“Then we need to talk surgery,” she strongly suggested.

“Surgery?”

“Weight loss surgery. Bypass, I’m thinking.”

At that moment, I was not ready to hear that I needed surgery.  I told her no way and she left it alone for the time being.

In April, at another checkup, my oncologist noted I’d only lost 7 pounds. I felt estatic over that number considering how tired I’d been.  She was not amused.  She mentioned surgery again. I was not amused.

I started doing research on bariatric surgery and what it would entail. I began to deal truthfully with myself as well. I’d been overweight since I was 8 years old and for various reasons, I had not been able to lose weight and keep it off, and in the last 5 years or so, losing was nearly impossible.

I talked with three friends who have had this surgery and the consensus seems to be this:

  1. Bariatric surgery is not the easy way out.
  2. It’s a long, very long journey.
  3. Bariatric surgery takes a complete life change to make it work. It’s only a tool. The rest is  up to the person.
  4. SO VERY WORTH IT!

I have talked with a few more friends who have had either banding surgery or other forms of weight-loss surgery. All say it was difficult, but worth it.

After a lot of self examination, I decided that if I was going to get to this magical land on the other end of the scale, then I was going to need help.  I rarely ask for help. In fact, having to admit I needed help with my weight was a big barrier. A friend told me that knowing I needed help was, “discernment.”

Last week I had another followup with my oncologist and I told her I was ready to have the surgery. She seemed surprised but glad I was taking this seriously, as I was back up 6 pounds and in one year had only lost a pound. I was just happy I hadn’t really gained weight beyond that.

She referred me to the Davis Clinic here in Houston (thedavisclinic.com).  Dr. Garth Davis had a show on TLC a few years ago called, “Big Medicine.” He is the surgeon I am going to see on September 21. I am excited to have this moving forward and ready to get this part of my life under control.  Not only will I get the surgery, I will be seeing a psychologist and a dietician.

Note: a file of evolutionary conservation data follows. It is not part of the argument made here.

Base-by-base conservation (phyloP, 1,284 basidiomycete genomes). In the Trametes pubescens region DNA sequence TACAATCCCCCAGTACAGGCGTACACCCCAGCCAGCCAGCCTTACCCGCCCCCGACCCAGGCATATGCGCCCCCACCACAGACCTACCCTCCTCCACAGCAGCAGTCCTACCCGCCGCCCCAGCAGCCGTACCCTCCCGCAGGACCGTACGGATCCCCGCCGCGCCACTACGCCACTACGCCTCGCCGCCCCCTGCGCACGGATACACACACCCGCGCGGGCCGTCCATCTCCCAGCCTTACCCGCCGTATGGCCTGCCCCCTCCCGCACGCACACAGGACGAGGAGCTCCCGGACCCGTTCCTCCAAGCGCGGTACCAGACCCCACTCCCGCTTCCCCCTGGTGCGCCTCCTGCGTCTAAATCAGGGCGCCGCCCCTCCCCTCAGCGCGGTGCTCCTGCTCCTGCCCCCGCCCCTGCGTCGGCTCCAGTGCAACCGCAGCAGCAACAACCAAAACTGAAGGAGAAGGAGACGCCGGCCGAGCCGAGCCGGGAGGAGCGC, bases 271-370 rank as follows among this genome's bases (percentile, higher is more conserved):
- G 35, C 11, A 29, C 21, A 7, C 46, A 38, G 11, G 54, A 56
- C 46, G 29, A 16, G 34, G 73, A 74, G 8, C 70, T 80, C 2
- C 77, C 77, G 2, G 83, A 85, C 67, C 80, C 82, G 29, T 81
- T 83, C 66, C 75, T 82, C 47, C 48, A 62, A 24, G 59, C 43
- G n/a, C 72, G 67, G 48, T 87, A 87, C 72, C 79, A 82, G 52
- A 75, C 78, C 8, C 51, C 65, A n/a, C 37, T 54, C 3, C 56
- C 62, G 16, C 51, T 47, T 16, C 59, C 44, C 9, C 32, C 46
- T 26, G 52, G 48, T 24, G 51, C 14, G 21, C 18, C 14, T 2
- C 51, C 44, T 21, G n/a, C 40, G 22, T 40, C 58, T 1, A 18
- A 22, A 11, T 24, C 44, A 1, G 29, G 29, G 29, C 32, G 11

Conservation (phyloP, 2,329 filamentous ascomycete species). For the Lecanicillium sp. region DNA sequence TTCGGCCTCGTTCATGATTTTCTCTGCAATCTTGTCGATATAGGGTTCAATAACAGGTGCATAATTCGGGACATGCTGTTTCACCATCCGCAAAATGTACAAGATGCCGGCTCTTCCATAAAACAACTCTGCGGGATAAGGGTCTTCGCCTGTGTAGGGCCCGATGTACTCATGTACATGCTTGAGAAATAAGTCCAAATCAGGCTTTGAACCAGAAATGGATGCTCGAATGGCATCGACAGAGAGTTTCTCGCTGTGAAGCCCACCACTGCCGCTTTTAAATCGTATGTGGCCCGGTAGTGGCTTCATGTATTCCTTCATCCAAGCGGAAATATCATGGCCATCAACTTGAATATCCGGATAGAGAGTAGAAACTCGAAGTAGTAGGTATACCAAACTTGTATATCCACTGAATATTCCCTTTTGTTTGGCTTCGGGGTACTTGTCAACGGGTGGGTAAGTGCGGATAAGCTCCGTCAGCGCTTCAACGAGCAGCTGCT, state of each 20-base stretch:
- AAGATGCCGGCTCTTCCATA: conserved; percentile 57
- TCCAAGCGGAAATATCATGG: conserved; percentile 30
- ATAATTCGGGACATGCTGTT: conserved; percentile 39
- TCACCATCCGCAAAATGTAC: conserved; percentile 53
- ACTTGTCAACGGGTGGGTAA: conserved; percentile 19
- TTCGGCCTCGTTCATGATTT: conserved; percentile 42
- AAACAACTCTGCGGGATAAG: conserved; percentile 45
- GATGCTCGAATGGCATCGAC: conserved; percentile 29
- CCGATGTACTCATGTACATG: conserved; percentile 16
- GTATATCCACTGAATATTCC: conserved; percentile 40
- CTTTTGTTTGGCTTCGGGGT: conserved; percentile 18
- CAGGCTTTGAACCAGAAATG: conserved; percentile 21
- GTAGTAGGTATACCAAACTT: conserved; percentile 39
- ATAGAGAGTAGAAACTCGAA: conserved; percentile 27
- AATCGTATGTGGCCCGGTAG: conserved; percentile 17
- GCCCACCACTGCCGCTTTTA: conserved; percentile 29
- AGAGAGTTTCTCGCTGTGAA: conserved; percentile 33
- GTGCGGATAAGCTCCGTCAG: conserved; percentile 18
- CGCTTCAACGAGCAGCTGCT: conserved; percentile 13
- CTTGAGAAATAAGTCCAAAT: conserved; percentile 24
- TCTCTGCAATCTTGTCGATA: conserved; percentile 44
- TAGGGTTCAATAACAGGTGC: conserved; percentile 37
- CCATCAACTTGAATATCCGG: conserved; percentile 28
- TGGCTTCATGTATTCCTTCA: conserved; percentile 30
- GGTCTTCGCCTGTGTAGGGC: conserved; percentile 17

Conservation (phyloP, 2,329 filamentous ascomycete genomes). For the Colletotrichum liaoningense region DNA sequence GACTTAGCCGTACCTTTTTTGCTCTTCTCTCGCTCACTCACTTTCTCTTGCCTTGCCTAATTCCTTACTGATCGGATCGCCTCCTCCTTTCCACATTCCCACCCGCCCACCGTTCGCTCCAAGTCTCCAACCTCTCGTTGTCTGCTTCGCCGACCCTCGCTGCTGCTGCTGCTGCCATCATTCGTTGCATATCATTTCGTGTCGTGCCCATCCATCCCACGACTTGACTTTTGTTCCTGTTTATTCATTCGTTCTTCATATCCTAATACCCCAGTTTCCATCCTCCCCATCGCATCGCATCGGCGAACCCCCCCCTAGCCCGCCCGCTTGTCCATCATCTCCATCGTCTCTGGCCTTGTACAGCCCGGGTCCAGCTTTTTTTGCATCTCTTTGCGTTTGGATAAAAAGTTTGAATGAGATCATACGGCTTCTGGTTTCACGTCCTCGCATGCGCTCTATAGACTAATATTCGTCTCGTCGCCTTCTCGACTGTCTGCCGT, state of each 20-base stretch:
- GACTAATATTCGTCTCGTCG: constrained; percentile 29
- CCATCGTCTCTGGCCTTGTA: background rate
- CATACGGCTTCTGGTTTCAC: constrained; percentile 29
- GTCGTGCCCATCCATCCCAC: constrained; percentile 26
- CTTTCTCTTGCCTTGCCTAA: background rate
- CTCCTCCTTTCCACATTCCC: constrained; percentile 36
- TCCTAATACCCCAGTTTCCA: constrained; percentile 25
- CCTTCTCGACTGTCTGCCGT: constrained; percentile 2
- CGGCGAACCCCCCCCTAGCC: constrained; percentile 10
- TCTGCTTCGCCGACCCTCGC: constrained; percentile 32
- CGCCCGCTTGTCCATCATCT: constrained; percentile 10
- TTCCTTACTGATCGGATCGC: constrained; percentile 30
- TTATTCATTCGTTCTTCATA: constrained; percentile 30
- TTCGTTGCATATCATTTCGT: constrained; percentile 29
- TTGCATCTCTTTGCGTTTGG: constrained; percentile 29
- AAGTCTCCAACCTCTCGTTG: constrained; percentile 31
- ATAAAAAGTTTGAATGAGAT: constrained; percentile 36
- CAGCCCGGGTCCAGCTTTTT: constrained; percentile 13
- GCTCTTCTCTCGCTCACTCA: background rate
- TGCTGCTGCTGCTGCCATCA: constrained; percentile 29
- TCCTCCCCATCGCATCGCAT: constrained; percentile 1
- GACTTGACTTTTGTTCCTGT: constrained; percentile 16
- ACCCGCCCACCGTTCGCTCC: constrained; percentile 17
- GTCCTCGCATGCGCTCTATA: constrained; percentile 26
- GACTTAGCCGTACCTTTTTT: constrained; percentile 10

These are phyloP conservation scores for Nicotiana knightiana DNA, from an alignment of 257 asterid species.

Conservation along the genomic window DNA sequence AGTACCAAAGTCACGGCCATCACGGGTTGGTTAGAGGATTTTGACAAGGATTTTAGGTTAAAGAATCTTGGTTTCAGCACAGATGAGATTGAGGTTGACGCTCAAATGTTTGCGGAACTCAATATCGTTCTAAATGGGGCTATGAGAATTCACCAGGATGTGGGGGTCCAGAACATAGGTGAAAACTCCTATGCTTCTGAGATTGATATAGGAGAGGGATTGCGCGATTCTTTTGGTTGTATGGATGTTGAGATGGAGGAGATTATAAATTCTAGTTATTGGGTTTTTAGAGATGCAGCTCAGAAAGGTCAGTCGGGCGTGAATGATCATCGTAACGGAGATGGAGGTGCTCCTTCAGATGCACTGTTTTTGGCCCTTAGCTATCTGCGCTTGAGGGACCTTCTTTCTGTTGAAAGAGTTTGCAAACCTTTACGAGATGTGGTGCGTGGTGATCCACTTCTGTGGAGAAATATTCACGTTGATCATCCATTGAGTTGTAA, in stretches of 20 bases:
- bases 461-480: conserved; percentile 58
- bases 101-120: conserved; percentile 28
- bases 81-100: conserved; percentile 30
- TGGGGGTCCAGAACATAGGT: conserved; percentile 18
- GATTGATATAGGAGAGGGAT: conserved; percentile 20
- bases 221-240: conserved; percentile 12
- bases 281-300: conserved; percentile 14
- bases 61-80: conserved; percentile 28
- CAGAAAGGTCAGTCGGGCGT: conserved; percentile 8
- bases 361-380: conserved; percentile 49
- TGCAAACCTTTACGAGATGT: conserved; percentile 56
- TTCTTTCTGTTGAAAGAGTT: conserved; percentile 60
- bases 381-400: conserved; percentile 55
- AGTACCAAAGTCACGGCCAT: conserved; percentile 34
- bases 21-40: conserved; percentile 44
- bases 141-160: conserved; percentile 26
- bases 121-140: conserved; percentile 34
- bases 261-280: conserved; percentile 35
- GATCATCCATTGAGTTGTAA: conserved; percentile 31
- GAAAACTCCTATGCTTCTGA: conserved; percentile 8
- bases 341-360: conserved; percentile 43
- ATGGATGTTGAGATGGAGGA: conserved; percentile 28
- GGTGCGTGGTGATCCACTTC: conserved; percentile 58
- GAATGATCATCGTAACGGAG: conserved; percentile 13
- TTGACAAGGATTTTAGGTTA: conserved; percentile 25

My plan is to live a long life. Getting the weight off will help bring that to reality. I know that once I get the weight off, with God’s help and with support I can keep it off.

I have already gotten many comments and negative feedback. Mostly from skinny people or people who lose weight easily or people who can’t imagine themselves going without their favorite foods for a very, very long time.

I am drawing the boundary line right here and now.  Keep your negative comments to yourself. I do not need to hear your negativity. It will not make me change my mind. I’m going forward with this.  If you can support me that would be wonderful, if not, I can appreciate standing up for what you believe in, and I will miss you.

I will be updating quite a bit more now, as keeping a blog during this transition will be very helpful. I’m getting excited about the positive changes I’m making in my life and I’m ready to be the healthiest I’ve ever been!

Posted in breast cancer, health

THE DEPTH OF A TATTOO NEEDLE

I finally decided to get my second tattoo.  Since I had breast cancer last year, I knew this tattoo would be an Ebeneezer from that journey. I wanted it to be visible this time (my first one is on my back) so it would be a constant reminder to be strong, courageous and grateful.

I think what made me finally ready for this tattoo was the total defeat I felt this past week and how deeply I felt I needed to draw a line in the sand before I passed the point of no return.

My new reality is a slow-spinning blender, which makes it all the more painful. Needless to say, I am still struggling emotionally from having gone through the breast cancer ordeal and then the Tamoxifen ordeal immediately following it which has subsided a bit but still has taken over my life.  My health keeps spinning out of control and each time I see the doctor, we have new maladies to discuss. I am beyond frustrated with how tired I am all the time and how I’ve been unable to put my life back on track after all this time.